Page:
Yu Jianrong (于建嵘): Maintaining a Baseline of Social Stability (Part 4 )

Dr. Yu Jianrong (于建嵘), chairman of the Social Issues Research Center of the Rural Development Institute of the China Academy of Social Sciences, delivered a speech entitled “Maintaining a Baseline of Social Stability” before the Beijing Lawyers Association on December 26, 2009. This is part 4 of the CDT translation, here are part 1. part 2 and part 3.

I have made a simple conclusion about workers’ problems. Workers’ key problem in the restructuring of state owned work units will be conflicts between workers and management.

As for problems concerning city residents, I have not conducted specialized research. I have a Ph.D. colleague who is now a teacher at a Party school. Her Ph.D. dissertation was written specifically about city residents’ rights defense. This year I attended the dissertation defense of four Ph.D. candidates at Renmin University who majored in international politics. Three of the Ph.D candidates all wrote about city residents’ rights defense. Now there are more and more scholars who are starting to care about city residents’ rights defense. According to their research, building demolitions are a key issue. The most serious conflict caused by building demolitions occurred in Longnan, Gansu Province. November 17th last year [2008], the municipal Party committee building was smashed in. We predict that mass incidents sparked by city residents’ rights defense activities will increase. Everyone should pay close attention to this. The most recent case was a relatively large mass incident near Kunming’s Luosi Bay that was sparked by demolitions. Not long ago I went to Kunming especially so that I could understand what happened near Luosi Bay.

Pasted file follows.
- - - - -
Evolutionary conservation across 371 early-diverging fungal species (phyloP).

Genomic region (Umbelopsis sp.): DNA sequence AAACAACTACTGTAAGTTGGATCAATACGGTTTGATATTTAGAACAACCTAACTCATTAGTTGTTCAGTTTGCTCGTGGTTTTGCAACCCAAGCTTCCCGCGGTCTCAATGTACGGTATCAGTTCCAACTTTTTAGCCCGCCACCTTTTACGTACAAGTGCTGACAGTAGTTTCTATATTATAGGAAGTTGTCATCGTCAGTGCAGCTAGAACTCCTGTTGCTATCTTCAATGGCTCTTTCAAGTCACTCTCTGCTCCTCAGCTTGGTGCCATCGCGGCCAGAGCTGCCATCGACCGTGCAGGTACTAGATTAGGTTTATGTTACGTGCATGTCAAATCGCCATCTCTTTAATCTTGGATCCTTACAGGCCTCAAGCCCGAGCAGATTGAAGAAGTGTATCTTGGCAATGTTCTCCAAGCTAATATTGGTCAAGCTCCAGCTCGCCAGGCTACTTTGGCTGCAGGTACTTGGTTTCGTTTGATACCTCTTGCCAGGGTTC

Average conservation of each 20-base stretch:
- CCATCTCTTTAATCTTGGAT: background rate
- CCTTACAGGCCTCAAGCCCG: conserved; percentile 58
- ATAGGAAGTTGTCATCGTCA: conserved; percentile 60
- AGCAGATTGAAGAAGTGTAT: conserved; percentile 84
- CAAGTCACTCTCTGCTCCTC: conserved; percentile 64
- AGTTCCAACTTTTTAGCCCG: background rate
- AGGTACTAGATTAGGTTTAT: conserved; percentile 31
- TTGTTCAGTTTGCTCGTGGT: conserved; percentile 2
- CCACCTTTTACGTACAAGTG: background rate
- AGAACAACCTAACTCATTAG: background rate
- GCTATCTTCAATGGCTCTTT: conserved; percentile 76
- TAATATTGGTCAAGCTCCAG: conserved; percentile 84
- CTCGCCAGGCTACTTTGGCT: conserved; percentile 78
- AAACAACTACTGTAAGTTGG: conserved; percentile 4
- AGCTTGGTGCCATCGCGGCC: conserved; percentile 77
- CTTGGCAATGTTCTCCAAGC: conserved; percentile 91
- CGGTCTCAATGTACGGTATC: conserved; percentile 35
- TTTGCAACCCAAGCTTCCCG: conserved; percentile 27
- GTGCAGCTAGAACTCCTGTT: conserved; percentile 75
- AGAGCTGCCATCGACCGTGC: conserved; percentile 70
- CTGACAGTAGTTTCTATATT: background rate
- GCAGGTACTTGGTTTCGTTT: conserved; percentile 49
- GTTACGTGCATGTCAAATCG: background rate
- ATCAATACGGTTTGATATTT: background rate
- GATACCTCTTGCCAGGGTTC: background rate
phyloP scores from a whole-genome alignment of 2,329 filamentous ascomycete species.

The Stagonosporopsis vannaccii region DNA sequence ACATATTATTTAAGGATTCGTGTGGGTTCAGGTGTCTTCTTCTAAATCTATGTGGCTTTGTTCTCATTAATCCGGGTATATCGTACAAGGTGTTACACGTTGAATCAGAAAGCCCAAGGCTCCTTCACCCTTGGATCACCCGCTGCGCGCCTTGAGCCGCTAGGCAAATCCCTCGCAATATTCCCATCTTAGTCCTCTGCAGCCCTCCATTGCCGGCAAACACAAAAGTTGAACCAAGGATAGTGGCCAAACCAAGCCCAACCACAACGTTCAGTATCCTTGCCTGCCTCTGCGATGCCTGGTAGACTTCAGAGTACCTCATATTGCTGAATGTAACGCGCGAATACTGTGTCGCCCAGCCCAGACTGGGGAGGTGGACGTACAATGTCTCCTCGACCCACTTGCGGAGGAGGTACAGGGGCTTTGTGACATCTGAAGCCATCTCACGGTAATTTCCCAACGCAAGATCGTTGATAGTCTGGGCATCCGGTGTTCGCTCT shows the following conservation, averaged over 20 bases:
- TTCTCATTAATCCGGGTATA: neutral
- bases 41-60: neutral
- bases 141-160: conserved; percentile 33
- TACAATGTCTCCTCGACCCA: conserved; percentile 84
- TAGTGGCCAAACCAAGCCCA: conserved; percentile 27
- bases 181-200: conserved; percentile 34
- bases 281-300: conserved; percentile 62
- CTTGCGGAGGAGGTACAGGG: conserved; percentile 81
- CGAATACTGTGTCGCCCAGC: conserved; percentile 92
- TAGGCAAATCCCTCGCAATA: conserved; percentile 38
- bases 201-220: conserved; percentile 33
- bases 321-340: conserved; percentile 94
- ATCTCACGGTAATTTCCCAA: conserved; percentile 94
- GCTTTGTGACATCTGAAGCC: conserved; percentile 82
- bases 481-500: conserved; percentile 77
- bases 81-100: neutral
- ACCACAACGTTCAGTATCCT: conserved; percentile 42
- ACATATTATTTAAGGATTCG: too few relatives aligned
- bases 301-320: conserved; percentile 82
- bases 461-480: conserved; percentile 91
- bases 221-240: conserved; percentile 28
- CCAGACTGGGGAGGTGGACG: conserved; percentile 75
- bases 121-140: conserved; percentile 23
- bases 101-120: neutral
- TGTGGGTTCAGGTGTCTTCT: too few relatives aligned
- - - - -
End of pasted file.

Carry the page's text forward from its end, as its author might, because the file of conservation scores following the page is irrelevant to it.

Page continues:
I have just spoken about situations where workers, rural farmers, and city residents are involved in rights defense. Now, I will make some simple generalizations about the characteristics of their activities. First, I believe that city residents’ rights defense activities are all about financial interest. Whether you are talking about workers, rural farmers, or city residents, the most notable characteristic of rights defense activities is that they are battles over financial interests, and are not battles over power. Said more simply, it’s all about the money and not about life or death. They just want money. They don’t want your political power, nor do they want your position as an official. This all-about-the-money approach is not about starting a revolution; it’s about getting money. No one is going out in the streets saying that the Communist Party must hand over its political power or that local officials must hand over their political power. No one is proposing that people should revolt and seize power like during the Cultural Revolution. Even if the government is destroyed, it would be about financial interests and [people] would not want [the government’s] power. No one is proposing to destroy the government and build a new government. A struggle over financial interests is the main characteristic of the rights defense activities of workers, rural farmers and city residents.